Never Let Me Go
starring Carey Mulligan, Keira Knightley, and Andrew Garfield
directed by Mark Romanek
written by Alex Garland
based on the novel by Kazuo Ishiguro
20th Century Fox (2010)
Since we are creeping ever closer to the uncomfortable question of sentience and human rights towards human clones, Never Let Me Go offers a forum in which to explore the subject. The setting it provides winds up rather dystopian, too.
Hailsham seems like one of those idyllic British private schools of yesteryear, but this one has a school population of a much more unsettling nature. Every student in Hailsham is a clone, created ultimately for the sole purpose of harvesting their organs to prolong the lives of real humans. It's not a near future setting though, instead offering an alternate universe where the science advances take place in the wake of World War II.
For the three main characters, Kathy, Ruth, and Tommy, the real world feels as alien to them as their world does to us. All they know is the school, never leaving the grounds as rules and rumors act as leashes about their necks. They are educated about the world in a very filtered fashion, since their future--held secret from them until their teen years--is so bleak. It's during their formative years that Kathy endears herself to Tommy, a troubled boy who finds himself a bit of an outcast in a school of outcasts. But when her best friend, Ruth, undermines her by pursuing Tommy as a love interest, Kathy winds up seeking something else to fill her heart--a life as a "carer" who acts as a companion to other clones as they undergo one organ extraction after another.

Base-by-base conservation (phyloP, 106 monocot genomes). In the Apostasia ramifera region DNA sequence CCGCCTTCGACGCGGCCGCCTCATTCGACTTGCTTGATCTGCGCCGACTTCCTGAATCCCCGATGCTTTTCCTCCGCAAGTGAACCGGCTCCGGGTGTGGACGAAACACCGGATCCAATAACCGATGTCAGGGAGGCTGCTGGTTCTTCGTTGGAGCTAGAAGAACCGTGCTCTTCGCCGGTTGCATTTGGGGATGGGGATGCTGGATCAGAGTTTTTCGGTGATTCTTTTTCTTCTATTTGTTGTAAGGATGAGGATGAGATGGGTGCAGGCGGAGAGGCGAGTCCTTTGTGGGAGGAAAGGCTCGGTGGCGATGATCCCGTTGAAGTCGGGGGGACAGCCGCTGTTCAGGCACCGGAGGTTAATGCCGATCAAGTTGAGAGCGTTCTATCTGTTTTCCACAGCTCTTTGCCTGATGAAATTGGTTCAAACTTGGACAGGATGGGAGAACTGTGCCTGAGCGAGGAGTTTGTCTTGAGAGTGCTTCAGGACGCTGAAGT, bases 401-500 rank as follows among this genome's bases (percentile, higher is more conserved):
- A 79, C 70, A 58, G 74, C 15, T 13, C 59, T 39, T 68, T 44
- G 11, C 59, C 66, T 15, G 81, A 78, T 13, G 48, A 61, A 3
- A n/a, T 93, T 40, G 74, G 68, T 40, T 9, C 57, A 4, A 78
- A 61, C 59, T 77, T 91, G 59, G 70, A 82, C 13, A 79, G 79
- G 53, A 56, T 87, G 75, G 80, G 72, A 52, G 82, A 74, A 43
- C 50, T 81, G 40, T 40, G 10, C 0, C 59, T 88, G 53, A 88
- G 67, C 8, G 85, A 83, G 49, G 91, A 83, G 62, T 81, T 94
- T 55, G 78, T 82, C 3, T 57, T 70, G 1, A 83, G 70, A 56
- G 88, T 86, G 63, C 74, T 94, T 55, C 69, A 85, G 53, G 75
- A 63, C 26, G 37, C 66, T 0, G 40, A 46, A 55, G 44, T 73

The alien concept of clone farms is juxtaposed brilliantly by the mundanity of a British township. Nothing exists visually in the film to lead you into thinking this is a sci-fi film, which is both an effort to avoid the sci-fi label, as well as a way to draw the audience in to a familiar word with an unfamiliar concept. As for the love triangle played out over the years in this story, it doesn't feel the least bit hokey, despite Carey Mulligan's prim and proper demeanor that veers dangerously close to Jane Austen territory. Sacrifice, betrayal, forgiveness are all explored and make for a genuinely engrossing movie.
This is one of those sci-fi films that very flagrantly tries to distance itself from the genre. The director, Mark Romanek, even goes so far as to describe the film as "a love story where the science fiction is this subtle patina on the story." I'm not sure how much the novel's author, Kazuo Ishiguro, tries to avert the sci-fi label, but it's a shame that a movie like this can be appreciated as both a love story and a sci-fi story--because it is clearly both and a fair bit more.